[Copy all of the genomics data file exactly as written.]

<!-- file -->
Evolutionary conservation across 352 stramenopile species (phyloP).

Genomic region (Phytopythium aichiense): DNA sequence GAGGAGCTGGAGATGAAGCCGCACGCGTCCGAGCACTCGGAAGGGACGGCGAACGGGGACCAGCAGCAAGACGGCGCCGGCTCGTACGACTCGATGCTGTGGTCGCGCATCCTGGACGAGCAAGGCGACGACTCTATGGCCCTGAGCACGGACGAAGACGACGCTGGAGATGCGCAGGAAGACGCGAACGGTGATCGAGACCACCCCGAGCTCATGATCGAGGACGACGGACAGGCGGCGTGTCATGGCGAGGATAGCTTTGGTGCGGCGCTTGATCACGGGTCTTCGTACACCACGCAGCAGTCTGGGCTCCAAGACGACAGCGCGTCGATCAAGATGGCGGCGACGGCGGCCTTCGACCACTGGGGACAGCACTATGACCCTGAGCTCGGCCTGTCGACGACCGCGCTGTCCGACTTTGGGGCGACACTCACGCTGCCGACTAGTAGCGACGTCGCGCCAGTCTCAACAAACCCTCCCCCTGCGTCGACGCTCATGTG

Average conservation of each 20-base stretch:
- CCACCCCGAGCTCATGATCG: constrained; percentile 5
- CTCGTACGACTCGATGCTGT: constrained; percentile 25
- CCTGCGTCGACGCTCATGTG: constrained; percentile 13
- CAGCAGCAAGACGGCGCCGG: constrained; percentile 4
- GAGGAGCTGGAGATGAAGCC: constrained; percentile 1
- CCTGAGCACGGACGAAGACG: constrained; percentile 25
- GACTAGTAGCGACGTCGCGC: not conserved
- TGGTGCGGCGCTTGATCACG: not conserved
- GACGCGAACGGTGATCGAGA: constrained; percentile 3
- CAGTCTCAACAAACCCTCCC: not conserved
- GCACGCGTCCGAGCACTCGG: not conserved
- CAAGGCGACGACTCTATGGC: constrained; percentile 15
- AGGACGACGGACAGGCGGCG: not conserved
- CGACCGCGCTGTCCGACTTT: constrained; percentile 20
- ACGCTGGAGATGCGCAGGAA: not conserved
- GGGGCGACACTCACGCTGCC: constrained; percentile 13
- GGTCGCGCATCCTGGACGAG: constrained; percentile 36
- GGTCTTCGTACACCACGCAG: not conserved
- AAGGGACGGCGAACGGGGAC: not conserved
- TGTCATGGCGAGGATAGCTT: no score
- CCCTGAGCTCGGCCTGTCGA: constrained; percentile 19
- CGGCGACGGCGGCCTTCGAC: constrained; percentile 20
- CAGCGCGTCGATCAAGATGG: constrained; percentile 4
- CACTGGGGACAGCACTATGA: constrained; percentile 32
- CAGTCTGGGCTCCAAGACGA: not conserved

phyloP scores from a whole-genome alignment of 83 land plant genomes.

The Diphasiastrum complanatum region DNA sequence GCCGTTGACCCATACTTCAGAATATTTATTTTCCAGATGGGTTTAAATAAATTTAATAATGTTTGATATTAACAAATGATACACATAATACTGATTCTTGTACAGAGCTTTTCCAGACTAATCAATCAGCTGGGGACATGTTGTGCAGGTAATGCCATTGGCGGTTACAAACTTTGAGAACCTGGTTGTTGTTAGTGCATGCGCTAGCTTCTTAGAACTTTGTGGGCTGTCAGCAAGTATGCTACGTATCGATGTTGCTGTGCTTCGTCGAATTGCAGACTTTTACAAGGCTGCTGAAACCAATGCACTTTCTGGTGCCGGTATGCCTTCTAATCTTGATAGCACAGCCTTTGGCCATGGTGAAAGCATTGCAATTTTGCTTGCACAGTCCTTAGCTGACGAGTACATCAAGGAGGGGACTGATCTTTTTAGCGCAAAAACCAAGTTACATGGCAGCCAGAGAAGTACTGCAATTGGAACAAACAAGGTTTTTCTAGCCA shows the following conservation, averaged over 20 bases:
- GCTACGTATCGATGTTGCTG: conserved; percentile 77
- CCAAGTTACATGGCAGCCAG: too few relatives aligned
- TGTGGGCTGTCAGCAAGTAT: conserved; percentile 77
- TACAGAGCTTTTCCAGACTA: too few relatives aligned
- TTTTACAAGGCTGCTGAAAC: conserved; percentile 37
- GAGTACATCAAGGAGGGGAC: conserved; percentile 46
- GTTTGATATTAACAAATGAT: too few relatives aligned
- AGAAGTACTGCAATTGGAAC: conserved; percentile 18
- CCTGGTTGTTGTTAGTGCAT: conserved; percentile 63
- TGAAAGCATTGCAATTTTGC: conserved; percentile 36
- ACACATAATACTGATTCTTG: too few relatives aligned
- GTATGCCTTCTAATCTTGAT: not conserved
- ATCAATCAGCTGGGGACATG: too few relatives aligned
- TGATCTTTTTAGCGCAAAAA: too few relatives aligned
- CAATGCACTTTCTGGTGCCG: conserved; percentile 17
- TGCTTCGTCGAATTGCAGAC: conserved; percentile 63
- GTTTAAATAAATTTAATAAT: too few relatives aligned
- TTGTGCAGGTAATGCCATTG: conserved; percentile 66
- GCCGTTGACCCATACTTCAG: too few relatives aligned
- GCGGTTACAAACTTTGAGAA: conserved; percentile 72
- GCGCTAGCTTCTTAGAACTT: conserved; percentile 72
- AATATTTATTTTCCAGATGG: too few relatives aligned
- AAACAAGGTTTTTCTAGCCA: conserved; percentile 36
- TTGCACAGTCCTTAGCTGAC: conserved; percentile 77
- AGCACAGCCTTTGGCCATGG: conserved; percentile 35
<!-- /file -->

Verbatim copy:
Evolutionary conservation across 352 stramenopile species (phyloP).

Genomic region (Phytopythium aichiense): DNA sequence GAGGAGCTGGAGATGAAGCCGCACGCGTCCGAGCACTCGGAAGGGACGGCGAACGGGGACCAGCAGCAAGACGGCGCCGGCTCGTACGACTCGATGCTGTGGTCGCGCATCCTGGACGAGCAAGGCGACGACTCTATGGCCCTGAGCACGGACGAAGACGACGCTGGAGATGCGCAGGAAGACGCGAACGGTGATCGAGACCACCCCGAGCTCATGATCGAGGACGACGGACAGGCGGCGTGTCATGGCGAGGATAGCTTTGGTGCGGCGCTTGATCACGGGTCTTCGTACACCACGCAGCAGTCTGGGCTCCAAGACGACAGCGCGTCGATCAAGATGGCGGCGACGGCGGCCTTCGACCACTGGGGACAGCACTATGACCCTGAGCTCGGCCTGTCGACGACCGCGCTGTCCGACTTTGGGGCGACACTCACGCTGCCGACTAGTAGCGACGTCGCGCCAGTCTCAACAAACCCTCCCCCTGCGTCGACGCTCATGTG

Average conservation of each 20-base stretch:
- CCACCCCGAGCTCATGATCG: constrained; percentile 5
- CTCGTACGACTCGATGCTGT: constrained; percentile 25
- CCTGCGTCGACGCTCATGTG: constrained; percentile 13
- CAGCAGCAAGACGGCGCCGG: constrained; percentile 4
- GAGGAGCTGGAGATGAAGCC: constrained; percentile 1
- CCTGAGCACGGACGAAGACG: constrained; percentile 25
- GACTAGTAGCGACGTCGCGC: not conserved
- TGGTGCGGCGCTTGATCACG: not conserved
- GACGCGAACGGTGATCGAGA: constrained; percentile 3
- CAGTCTCAACAAACCCTCCC: not conserved
- GCACGCGTCCGAGCACTCGG: not conserved
- CAAGGCGACGACTCTATGGC: constrained; percentile 15
- AGGACGACGGACAGGCGGCG: not conserved
- CGACCGCGCTGTCCGACTTT: constrained; percentile 20
- ACGCTGGAGATGCGCAGGAA: not conserved
- GGGGCGACACTCACGCTGCC: constrained; percentile 13
- GGTCGCGCATCCTGGACGAG: constrained; percentile 36
- GGTCTTCGTACACCACGCAG: not conserved
- AAGGGACGGCGAACGGGGAC: not conserved
- TGTCATGGCGAGGATAGCTT: no score
- CCCTGAGCTCGGCCTGTCGA: constrained; percentile 19
- CGGCGACGGCGGCCTTCGAC: constrained; percentile 20
- CAGCGCGTCGATCAAGATGG: constrained; percentile 4
- CACTGGGGACAGCACTATGA: constrained; percentile 32
- CAGTCTGGGCTCCAAGACGA: not conserved

phyloP scores from a whole-genome alignment of 83 land plant genomes.

The Diphasiastrum complanatum region DNA sequence GCCGTTGACCCATACTTCAGAATATTTATTTTCCAGATGGGTTTAAATAAATTTAATAATGTTTGATATTAACAAATGATACACATAATACTGATTCTTGTACAGAGCTTTTCCAGACTAATCAATCAGCTGGGGACATGTTGTGCAGGTAATGCCATTGGCGGTTACAAACTTTGAGAACCTGGTTGTTGTTAGTGCATGCGCTAGCTTCTTAGAACTTTGTGGGCTGTCAGCAAGTATGCTACGTATCGATGTTGCTGTGCTTCGTCGAATTGCAGACTTTTACAAGGCTGCTGAAACCAATGCACTTTCTGGTGCCGGTATGCCTTCTAATCTTGATAGCACAGCCTTTGGCCATGGTGAAAGCATTGCAATTTTGCTTGCACAGTCCTTAGCTGACGAGTACATCAAGGAGGGGACTGATCTTTTTAGCGCAAAAACCAAGTTACATGGCAGCCAGAGAAGTACTGCAATTGGAACAAACAAGGTTTTTCTAGCCA shows the following conservation, averaged over 20 bases:
- GCTACGTATCGATGTTGCTG: conserved; percentile 77
- CCAAGTTACATGGCAGCCAG: too few relatives aligned
- TGTGGGCTGTCAGCAAGTAT: conserved; percentile 77
- TACAGAGCTTTTCCAGACTA: too few relatives aligned
- TTTTACAAGGCTGCTGAAAC: conserved; percentile 37
- GAGTACATCAAGGAGGGGAC: conserved; percentile 46
- GTTTGATATTAACAAATGAT: too few relatives aligned
- AGAAGTACTGCAATTGGAAC: conserved; percentile 18
- CCTGGTTGTTGTTAGTGCAT: conserved; percentile 63
- TGAAAGCATTGCAATTTTGC: conserved; percentile 36
- ACACATAATACTGATTCTTG: too few relatives aligned
- GTATGCCTTCTAATCTTGAT: not conserved
- ATCAATCAGCTGGGGACATG: too few relatives aligned
- TGATCTTTTTAGCGCAAAAA: too few relatives aligned
- CAATGCACTTTCTGGTGCCG: conserved; percentile 17
- TGCTTCGTCGAATTGCAGAC: conserved; percentile 63
- GTTTAAATAAATTTAATAAT: too few relatives aligned
- TTGTGCAGGTAATGCCATTG: conserved; percentile 66
- GCCGTTGACCCATACTTCAG: too few relatives aligned
- GCGGTTACAAACTTTGAGAA: conserved; percentile 72
- GCGCTAGCTTCTTAGAACTT: conserved; percentile 72
- AATATTTATTTTCCAGATGG: too few relatives aligned
- AAACAAGGTTTTTCTAGCCA: conserved; percentile 36
- TTGCACAGTCCTTAGCTGAC: conserved; percentile 77
- AGCACAGCCTTTGGCCATGG: conserved; percentile 35